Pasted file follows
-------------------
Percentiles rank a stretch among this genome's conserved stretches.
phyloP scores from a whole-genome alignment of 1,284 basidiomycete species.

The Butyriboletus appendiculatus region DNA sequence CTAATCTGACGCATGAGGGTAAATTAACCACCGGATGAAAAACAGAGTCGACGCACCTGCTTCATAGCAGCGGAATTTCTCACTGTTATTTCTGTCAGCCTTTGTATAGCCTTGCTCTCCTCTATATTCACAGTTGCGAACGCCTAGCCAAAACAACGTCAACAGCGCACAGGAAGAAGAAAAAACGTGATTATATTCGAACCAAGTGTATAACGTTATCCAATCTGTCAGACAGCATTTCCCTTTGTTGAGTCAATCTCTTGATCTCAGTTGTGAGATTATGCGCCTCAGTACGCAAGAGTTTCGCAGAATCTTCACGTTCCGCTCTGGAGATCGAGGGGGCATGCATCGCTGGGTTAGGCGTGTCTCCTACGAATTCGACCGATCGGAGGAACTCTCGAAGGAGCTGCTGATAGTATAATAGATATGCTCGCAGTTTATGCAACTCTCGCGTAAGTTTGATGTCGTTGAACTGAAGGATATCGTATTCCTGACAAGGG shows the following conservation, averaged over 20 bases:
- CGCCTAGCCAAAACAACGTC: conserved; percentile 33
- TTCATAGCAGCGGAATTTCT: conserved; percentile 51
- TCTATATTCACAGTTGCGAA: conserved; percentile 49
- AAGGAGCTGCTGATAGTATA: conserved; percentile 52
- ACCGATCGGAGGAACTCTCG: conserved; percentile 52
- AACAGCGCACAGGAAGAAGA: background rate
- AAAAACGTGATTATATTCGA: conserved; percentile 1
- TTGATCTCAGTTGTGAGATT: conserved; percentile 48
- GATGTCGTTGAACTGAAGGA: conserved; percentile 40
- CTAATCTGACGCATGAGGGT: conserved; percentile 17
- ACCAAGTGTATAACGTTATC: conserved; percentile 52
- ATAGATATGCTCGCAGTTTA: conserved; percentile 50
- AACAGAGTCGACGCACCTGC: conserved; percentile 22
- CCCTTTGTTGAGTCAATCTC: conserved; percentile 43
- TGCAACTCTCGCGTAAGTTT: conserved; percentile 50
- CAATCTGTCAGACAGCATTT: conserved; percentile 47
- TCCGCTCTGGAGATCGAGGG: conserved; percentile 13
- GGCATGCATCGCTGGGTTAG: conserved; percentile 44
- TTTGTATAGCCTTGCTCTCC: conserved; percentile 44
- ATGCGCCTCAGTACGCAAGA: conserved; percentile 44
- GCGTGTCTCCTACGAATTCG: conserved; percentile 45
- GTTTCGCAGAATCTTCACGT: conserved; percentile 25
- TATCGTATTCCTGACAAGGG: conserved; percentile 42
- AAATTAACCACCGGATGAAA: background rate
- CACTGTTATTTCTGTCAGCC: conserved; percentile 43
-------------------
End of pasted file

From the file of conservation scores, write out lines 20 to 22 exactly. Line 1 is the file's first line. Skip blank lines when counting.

- TCCGCTCTGGAGATCGAGGG: conserved; percentile 13
- GGCATGCATCGCTGGGTTAG: conserved; percentile 44
- TTTGTATAGCCTTGCTCTCC: conserved; percentile 44